Confused about ukulele string notes, names, and numbers?
This article will answer two simple questions:
- What are the ukulele string notes and names?
- What are the ukulele string numbers and order of the strings?
Ukulele String Notes & Names
The standard string notes for soprano, concert, and tenor ukuleles are G-C-E-A.
A few pointers that might be helpful when working with ukulele string names:
- When you’re holding your uke like you’re playing it, the G string will be the one closest to the ceiling. The A string will be the one closest to the floor
- The diagram above shows standard high-G (reentrant) tuning. The notes will be the same for low-G tuning, but the G string will be lower in pitch than the C string
- The fattest string is the C-string unless you are using low-G tuning
- For left-handed players, the order of the string notes is reversed
- Baritone ukuleles have a different tuning, which is D-G-B-E
Ukulele String Numbers & Order
The strings on a ukulele are numbered 4-3-2-1.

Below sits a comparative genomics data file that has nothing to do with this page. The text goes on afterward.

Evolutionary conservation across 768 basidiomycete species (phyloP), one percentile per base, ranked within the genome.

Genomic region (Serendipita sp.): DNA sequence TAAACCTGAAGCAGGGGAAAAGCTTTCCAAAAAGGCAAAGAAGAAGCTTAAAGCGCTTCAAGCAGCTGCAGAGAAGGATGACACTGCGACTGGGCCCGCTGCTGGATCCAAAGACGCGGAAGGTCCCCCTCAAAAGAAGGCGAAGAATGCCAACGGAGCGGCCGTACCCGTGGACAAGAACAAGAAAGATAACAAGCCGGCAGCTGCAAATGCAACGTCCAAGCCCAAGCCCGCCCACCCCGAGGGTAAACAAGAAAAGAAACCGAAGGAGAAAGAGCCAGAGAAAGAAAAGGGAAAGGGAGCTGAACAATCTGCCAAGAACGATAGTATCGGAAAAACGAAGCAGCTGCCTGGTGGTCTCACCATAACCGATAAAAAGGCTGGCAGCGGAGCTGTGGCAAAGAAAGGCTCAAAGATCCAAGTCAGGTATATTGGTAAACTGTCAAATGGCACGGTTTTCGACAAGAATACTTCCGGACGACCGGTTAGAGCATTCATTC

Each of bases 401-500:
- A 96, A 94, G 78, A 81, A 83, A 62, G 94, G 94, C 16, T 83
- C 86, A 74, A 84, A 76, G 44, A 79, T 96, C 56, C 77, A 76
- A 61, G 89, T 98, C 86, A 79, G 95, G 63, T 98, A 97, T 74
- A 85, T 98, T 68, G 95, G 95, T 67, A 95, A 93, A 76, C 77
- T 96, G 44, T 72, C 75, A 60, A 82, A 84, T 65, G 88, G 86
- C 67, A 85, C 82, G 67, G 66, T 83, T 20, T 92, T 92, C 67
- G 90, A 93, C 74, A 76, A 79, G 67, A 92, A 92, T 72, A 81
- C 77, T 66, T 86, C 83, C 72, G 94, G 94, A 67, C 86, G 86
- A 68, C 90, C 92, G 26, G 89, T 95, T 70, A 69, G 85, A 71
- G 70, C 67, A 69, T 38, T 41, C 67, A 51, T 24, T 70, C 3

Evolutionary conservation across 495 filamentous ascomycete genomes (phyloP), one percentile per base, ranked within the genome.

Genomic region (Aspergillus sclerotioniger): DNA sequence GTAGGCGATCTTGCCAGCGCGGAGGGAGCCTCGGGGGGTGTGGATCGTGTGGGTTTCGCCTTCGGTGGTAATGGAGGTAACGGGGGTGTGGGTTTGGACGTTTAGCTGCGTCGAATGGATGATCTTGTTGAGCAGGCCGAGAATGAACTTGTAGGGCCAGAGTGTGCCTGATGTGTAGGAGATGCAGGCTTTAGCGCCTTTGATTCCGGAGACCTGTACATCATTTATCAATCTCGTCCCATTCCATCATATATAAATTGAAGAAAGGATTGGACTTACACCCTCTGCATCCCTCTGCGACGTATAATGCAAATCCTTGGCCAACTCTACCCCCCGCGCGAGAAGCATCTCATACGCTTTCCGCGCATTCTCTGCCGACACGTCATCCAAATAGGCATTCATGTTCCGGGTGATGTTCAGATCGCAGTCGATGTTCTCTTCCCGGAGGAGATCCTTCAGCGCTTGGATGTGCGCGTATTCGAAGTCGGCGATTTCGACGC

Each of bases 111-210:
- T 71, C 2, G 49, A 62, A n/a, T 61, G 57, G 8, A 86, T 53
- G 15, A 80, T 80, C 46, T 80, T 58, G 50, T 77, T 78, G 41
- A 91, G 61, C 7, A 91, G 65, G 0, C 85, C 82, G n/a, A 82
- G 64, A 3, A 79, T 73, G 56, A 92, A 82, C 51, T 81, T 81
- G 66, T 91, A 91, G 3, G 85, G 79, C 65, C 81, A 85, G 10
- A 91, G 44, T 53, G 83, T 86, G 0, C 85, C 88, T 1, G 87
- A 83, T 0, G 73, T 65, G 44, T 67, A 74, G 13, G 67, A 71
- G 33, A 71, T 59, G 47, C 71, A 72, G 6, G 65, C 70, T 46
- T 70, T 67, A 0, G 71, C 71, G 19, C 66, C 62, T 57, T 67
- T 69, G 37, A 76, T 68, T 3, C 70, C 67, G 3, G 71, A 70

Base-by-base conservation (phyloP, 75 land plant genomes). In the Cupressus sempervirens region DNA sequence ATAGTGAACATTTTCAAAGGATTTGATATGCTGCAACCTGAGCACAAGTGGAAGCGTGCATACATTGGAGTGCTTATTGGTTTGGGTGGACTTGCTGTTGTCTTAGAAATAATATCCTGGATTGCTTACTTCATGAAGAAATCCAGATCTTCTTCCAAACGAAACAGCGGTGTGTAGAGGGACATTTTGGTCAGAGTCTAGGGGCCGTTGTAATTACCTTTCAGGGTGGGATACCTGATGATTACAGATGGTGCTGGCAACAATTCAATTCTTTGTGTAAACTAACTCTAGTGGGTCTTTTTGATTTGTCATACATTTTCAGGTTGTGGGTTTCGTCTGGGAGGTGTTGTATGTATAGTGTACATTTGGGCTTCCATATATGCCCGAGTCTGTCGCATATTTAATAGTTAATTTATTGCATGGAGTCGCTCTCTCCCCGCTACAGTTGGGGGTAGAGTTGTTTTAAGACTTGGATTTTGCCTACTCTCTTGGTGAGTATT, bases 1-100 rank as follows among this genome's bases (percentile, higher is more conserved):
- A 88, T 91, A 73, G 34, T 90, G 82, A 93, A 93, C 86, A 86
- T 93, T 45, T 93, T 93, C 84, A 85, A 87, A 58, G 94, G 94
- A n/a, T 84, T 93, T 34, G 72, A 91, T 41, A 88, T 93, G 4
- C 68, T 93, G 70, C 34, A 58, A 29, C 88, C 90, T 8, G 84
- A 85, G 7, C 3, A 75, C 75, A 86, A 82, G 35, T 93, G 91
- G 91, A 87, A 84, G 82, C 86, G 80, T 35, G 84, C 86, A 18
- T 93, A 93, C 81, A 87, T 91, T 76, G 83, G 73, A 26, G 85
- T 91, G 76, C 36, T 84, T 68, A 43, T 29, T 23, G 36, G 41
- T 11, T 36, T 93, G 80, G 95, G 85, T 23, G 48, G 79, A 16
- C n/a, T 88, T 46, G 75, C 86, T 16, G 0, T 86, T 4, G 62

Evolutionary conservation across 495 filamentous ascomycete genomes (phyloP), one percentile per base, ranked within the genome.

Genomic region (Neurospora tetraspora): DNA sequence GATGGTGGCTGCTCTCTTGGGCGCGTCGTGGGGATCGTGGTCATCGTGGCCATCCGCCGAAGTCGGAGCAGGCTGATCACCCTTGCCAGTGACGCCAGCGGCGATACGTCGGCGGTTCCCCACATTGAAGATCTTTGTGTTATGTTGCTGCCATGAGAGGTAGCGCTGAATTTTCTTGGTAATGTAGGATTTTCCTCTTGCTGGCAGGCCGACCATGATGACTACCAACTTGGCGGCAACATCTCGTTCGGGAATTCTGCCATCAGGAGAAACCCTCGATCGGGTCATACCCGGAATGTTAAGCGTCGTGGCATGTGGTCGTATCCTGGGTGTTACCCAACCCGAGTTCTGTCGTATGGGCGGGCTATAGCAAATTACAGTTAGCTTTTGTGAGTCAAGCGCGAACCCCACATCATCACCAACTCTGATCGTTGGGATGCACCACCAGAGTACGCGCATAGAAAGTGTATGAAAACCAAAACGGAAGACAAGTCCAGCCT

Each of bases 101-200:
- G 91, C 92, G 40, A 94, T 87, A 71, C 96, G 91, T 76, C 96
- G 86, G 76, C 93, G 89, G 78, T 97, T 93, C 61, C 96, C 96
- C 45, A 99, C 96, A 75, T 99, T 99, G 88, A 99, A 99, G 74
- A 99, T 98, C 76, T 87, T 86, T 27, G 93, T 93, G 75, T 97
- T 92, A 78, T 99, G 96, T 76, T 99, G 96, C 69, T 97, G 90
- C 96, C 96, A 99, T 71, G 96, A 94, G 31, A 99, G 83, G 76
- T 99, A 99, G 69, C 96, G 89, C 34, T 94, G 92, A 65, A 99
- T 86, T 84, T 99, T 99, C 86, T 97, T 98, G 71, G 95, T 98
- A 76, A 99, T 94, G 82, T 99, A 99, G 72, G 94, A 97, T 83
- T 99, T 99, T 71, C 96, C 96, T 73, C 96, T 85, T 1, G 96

- If you’re holding the ukulele like you’re playing it, string 4 is closest to the ceiling, and string 1 is closest to the floor
- The string order of 4-3-2-1 corresponds to the string notes G-C-E-A
Why use ukulele string numbers instead of note names?
There are a couple of reasons I can think of for using string numbers instead of notes when referring to ukulele strings.
However, I don’t think there are hard and fast rules about when to use string note names and when to use string numbers. It will often depend on the situation and the player, so it’s a good idea to get comfortable with both methods.
String notes change when playing chords
While playing chords, the notes of the strings change. This can lead to confusion when trying to refer to individual strings using note names.
Imagine you’re in a lesson and are playing a basic B minor chord:If your instructor said your B note was buzzing, what exactly do they mean? This voicing of the B minor chord can have two B notes, so it’s not clear which B your instructor means in this context.
Using string numbers helps eliminates this kind of confusion. It’s also easier to call out a string number instead of trying to figure out the note being played on a given string.
Some people use alternate tunings for their ukulele, which obviously makes standard string names less useful.
For example, some players like to tune soprano ukes to A-D-F♯-B ( a whole step higher than standard tuning) for a more traditional Hawaiian sound. In this scenario, using ukulele string numbers clearly makes more sense.